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Top Tips on Buying a Built-in Oven

It may seem simple, but there are plenty of things you need to think about before buying a new built-in oven.

There are four main types of inbuilt ovens; single gas, double gas, single electric and double electric. Follow these top tips on what to look out for.

Step 1: Measure up!

Leaving a brand spanking new oven outside in the garden because you can’t fit it inside you house is the last thing you want to do. It’s therefore very important to measure the height, width and depth of the soon-to-be oven space in your kitchen so that you know you will get an exact fit. It will be costly and time consuming if you fail to do this before buying, so measure up!

Step 2: Choose a Good Combination

When looking for a new oven it’s best to think about how you are going to use it. If you have a large family or like entertaining large groups, you may want to look for a larger capacity double oven as opposed to a smaller single oven.

As the name suggests, the double oven consists of two separate ovens, allowing you to use both ovens at the same time. However, do check the model and function of any double oven you buy, as some second cavities often only act as a grill. And don’t forget that a bigger oven will obviously need more space.

Electric single ovens are great if space is a problem in your kitchen. Electric ovens tend to keep an even temperature, so if you’re a keen baker take note! The only shortfall is that these smaller ovens with inbuilt grills can limit your cooking options: for example if you wanted to grill something while the oven was also in use.

Last but not least there are Multifunction electric ovens. As the name suggests, they have more than one way of cooking. Multifunction ovens give you the choice of: fan, grill, grill with fan, top and bottom elements or defrost for the best way of getting your cooking done. Models and functions vary.

Step 3: Make Cleaning Easy

To make life that little bit easier for you, look out for some easy-care enamel or catalytic liners when purchasing your oven. Catalytic liners absorb odours and grease and burn them off at higher cooking temperatures so you don’t need to clean the interior of your oven. Ovens with pyrolytic functions are more expensive but they incinerate food waste leaving just a pile of ash to be swept away, doing the dirty job of cleaning the oven for you.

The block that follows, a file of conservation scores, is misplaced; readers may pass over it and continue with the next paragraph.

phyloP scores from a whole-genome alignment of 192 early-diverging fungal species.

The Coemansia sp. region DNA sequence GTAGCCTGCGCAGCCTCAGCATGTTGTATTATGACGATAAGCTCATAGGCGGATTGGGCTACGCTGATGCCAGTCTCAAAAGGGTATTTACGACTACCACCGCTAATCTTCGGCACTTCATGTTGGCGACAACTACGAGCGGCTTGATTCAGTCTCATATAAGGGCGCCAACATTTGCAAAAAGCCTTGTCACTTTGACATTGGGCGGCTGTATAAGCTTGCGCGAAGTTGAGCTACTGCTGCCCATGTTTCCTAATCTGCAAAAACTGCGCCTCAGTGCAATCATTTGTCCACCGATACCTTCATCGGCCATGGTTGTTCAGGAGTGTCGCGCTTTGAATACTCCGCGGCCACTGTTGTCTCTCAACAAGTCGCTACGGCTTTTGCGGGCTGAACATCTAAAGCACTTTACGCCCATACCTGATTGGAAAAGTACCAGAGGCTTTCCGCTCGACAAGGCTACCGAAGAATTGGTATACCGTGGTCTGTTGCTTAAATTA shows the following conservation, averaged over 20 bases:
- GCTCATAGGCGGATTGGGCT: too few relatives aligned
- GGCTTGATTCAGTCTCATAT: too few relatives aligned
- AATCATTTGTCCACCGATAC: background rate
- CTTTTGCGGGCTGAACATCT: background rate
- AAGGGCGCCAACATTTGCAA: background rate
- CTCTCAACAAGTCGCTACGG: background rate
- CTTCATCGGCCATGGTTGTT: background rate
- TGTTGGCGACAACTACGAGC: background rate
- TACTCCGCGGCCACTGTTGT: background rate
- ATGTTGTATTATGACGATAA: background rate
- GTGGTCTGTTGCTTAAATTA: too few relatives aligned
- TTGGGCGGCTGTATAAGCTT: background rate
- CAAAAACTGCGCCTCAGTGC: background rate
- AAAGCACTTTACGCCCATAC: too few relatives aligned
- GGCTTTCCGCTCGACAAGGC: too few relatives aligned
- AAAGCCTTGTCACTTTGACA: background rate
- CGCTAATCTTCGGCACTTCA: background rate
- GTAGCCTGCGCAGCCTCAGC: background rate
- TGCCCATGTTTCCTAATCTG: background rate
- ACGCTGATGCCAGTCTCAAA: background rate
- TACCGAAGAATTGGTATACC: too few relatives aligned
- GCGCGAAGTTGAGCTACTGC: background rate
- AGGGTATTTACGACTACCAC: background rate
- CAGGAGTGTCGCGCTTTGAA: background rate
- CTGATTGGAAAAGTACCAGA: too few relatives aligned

Step 4:  Get Rated

An important factor of buying an oven is to know which energy rating it has. Electric ovens are rated for energy use but gas ovens are not. The energy label lets you get the best out of your oven, as it indicates energy efficiency from A to G and energy consumption in kilowatt hours (kWh) per cycle.  An A rate cooker will reduce your climate change contribution.

Step 5: Time Saving Functions

Fan assisted ovens or multifunction fan ovens speed up the cooking process by 10 minutes for every hour it’s used. If you end up cooking a lot and often, this might be well worth considering. Additional time savers on many ovens include the classic minute minder; a function that beeps when your food is cooked and ready. The programme timer is a more advanced timer that lets you set up a start and stop time so you can switch the oven on and off when required.

Step 6: Stylish Yet Practical

Something that usually gets forgotten about is the oven door. Glass doors are good because they allow you to keep an eye on your cooking without the need to open the door. For a top stylish look you might want to consider a frameless glass oven door that blends seamlessly into your existing kitchen.

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